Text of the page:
My immediate reaction was, "That's none of your dadgum business!" But, instead I gave her about as vague of an answer as I could, "Well, I don't know."
Undaunted, she pressed the issue. "How old are your kids now?" When I answered she said, "Well, you definitely need to get some more! You don't want there to be too big of a gap! You're not getting any younger! You gotta get going on that!"
I hem-hawed another general response, "Well, you never know," then looked for any excuse I could find to remove myself from the conversation, something along the lines of, "Sorry, I've got to go check and see if my shoelaces are the same length. I'll talk to you later."
This incident got me thinking about some of the questions that you just shouldn't ask people. So, I thought I'd gather up some of those questions and show why they should remain unasked.
Question: When are you going to have kids? (Or, if you already have kids, change that to: When are you going to have more kids?)
Almost every newly married couple, almost every engaged couple, and even many couples who have been on more than two dates have been asked this question. The answer, of course, is: "None of your dadgum business!" (If you want to replace "dadgum" with something a little stronger, please feel free to do so.)
When or if couples decide to have children is a private decision. So is how many children they have. There may be personal, economical, physical, or other factors that effect those decisions that you might not be aware of.
For example, some friends of mine moved to a different state and were promptly excoriated by their new church leader for being "selfish" and "putting their careers above family" because they had been married for over five years and didn't have any kids yet. Aside from this being absolutely none of his "dadgum" business, this idiot knew nothing about the miscarriage or the visits to the fertility clinic. (This guy was a special kind of stupid.)
And while we're here, how many children a family has is a personal, private matter, too. You may think you are being funny or helpful, but no one wants to hear "Are you trying to repopulate the earth by yourself?" or "Are you trying for your own baseball team?" or "helpful" tips about birth control. Again: none of your business!
Exception (When this question might be asked.): Immediate family and close friends might ask this question in a quiet, private setting, but even then it is iffy. It's probably best not to ask unless they bring the subject up.
|Pregnant? Don't ask.|
Question: Are you pregnant?
It's pretty simple: you should never ask this question unless you are 100% sure the answer is "Yes." And, if you are 100% sure the answer is "Yes," there is no need to ask the question, is there?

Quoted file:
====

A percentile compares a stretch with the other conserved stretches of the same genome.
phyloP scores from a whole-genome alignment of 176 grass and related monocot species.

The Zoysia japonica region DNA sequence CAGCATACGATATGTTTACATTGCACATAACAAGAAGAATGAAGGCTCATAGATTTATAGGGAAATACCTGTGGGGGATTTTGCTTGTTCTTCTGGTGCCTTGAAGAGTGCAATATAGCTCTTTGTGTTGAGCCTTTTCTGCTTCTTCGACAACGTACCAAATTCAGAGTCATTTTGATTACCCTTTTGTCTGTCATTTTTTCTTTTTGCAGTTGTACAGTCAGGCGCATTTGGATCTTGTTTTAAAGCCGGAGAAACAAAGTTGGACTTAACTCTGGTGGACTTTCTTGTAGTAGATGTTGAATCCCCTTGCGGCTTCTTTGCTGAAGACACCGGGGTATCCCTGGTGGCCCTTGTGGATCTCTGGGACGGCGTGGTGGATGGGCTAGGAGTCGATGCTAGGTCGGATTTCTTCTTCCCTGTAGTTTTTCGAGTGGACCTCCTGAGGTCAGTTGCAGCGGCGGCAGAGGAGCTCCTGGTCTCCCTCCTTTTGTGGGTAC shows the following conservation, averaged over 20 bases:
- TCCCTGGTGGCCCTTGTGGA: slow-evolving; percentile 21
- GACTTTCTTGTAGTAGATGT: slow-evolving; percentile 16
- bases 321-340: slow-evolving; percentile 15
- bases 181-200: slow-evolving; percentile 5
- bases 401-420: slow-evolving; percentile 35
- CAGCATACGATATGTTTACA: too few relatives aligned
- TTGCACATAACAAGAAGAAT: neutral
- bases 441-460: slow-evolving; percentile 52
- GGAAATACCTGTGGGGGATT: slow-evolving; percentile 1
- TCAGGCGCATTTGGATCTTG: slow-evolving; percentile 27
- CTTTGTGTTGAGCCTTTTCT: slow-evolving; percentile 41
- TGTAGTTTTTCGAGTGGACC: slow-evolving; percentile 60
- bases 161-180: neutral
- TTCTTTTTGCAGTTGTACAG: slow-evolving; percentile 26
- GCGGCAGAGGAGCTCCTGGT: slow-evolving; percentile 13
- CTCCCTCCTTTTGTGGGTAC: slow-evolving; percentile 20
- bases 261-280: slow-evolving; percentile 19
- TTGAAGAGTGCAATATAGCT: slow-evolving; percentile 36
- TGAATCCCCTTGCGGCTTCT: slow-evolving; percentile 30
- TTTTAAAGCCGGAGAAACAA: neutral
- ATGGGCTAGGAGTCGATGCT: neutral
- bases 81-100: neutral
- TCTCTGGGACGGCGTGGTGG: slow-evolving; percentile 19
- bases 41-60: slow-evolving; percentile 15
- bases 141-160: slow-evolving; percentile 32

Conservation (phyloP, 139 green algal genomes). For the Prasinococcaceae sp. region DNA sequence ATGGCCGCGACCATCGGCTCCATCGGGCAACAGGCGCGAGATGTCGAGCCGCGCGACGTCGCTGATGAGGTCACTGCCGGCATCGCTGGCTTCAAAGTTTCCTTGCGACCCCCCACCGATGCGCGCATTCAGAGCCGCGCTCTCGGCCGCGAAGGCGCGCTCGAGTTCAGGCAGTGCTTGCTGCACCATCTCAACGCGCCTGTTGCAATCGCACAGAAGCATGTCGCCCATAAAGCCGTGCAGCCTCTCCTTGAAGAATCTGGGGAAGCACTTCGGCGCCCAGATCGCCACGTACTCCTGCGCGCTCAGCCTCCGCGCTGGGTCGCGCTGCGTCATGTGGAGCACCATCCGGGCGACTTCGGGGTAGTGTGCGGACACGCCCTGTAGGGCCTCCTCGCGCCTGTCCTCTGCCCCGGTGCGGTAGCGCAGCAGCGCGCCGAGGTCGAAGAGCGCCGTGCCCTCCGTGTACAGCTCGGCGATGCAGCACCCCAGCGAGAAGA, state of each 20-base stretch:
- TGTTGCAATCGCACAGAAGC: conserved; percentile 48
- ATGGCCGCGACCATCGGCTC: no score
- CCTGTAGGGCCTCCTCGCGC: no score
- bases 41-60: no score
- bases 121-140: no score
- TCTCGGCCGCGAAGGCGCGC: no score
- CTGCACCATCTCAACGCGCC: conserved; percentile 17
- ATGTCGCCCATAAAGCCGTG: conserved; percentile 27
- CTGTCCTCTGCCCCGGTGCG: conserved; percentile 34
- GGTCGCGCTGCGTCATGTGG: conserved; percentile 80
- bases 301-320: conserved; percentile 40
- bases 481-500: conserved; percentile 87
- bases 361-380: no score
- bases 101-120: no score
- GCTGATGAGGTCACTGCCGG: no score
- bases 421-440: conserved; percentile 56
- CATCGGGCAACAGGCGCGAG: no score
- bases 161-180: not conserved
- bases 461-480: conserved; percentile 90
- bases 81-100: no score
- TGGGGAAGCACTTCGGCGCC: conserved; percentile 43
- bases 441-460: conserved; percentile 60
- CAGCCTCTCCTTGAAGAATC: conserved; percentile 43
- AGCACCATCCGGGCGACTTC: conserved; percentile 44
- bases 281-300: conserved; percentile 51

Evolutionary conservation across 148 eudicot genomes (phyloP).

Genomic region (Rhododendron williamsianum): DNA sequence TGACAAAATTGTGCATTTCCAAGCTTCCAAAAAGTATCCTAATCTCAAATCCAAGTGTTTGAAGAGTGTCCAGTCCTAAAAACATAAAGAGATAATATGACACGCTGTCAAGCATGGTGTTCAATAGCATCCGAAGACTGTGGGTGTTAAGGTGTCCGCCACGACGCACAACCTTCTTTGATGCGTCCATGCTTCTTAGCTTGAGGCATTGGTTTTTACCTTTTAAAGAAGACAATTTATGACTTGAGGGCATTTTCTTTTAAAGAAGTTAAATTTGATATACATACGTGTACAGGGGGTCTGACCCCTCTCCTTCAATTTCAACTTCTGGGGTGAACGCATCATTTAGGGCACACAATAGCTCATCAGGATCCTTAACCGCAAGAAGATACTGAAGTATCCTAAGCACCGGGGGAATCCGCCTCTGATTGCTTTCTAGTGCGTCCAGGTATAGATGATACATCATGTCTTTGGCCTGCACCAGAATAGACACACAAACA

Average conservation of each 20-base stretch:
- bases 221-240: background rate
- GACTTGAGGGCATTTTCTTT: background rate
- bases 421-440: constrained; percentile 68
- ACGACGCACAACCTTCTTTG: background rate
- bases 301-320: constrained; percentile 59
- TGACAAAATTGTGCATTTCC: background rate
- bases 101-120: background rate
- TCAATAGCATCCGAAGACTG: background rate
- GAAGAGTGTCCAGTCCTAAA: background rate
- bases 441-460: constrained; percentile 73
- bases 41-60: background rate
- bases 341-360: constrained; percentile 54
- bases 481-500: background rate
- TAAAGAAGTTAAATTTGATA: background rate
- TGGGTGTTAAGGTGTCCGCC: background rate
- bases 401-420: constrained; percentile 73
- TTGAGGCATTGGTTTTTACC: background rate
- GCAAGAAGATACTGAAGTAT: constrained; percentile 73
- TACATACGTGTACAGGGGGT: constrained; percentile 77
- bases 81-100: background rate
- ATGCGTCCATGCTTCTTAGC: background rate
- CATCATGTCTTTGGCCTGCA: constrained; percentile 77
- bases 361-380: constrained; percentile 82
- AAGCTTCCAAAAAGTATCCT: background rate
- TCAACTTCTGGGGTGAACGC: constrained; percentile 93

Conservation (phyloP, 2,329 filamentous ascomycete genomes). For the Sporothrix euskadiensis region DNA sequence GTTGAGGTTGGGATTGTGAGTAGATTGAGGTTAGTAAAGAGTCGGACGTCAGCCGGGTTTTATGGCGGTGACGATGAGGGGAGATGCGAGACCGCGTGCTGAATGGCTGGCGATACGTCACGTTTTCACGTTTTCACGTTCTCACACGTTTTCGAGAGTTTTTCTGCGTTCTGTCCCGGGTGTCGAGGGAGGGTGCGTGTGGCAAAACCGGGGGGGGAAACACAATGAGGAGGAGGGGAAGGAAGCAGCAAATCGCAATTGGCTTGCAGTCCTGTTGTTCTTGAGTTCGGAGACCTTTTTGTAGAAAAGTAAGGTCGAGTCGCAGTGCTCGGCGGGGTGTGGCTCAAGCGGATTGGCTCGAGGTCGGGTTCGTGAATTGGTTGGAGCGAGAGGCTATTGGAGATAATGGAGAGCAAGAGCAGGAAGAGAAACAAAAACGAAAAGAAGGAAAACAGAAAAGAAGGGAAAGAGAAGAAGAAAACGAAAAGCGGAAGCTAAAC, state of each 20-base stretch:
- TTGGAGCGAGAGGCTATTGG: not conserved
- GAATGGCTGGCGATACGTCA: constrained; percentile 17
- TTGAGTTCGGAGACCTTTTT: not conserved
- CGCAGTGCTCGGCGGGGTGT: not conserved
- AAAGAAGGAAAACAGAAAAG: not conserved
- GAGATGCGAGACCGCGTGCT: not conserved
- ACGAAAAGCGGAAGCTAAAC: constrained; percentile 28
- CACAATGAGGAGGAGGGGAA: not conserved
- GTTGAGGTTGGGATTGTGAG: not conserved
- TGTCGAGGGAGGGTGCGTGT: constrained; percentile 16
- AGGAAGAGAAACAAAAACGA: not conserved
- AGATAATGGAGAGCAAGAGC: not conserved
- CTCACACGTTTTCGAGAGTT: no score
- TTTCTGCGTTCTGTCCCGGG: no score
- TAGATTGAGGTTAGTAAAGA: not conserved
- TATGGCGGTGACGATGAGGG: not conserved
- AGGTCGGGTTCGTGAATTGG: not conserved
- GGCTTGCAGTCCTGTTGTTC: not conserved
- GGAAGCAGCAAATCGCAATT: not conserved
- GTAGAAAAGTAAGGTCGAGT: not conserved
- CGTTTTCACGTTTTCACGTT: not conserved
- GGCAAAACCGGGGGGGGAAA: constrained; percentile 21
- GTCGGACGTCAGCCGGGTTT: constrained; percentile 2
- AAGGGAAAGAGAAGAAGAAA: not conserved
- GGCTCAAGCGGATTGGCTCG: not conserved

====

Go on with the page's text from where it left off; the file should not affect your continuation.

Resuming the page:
Just because someone has put on a few pounds or is a little rounder in the belly, it doesn't necessarily mean that they are pregnant. They might have eaten three pieces of pie too many, or have clothes that fit oddly.
Generally speaking, if a woman wants you to know if she is pregnant, she will let you know. Leave it at that.
Exception: If your wife just went into the restroom with a pregnancy test.
Question: Are we there yet?
This one is very easy. If you are traveling somewhere in some sort of vehicle, be it car, airplane, bus, boat, train or whatever, and the vehicle is still in motion, chances are you are not there yet.
Exception: If you wake up in a vehicle that is no longer in motion.
Question: Does this make me look fat?
If you ask this question, I have a few questions for you. Do you really want to know the truth? Are you sure you want to put the person to whom you are asking this question in a position where they might have to decide whether to hurt your feelings or tell you a lie?
Or, more simply, have you heard of a mirror? And, do you know how to use one?
Exception: If you are trying to dress up as Santa Claus.
Question: Don't you know who I am?
Oh, so you are famous. Or you are important. Or you think you are famous and/or important.
Well, guess what? If you find yourself in a situation where you are indignantly asking "Don't you know who I am?" chances are you are not as famous and/or important as you think you are. (This question is often posed by celebrities or sports stars when they get pulled over for drunk driving.)
And, by the way, even if I do know who you are it doesn't mean you are entitled to special treatment or anything. You might just have to slum it with the rest of us schlubs.
Exception: If you are talking to someone who has amnesia.
Sometimes it's best to just keep your questions to yourself.
Edited from a post originally published on 10/18/2013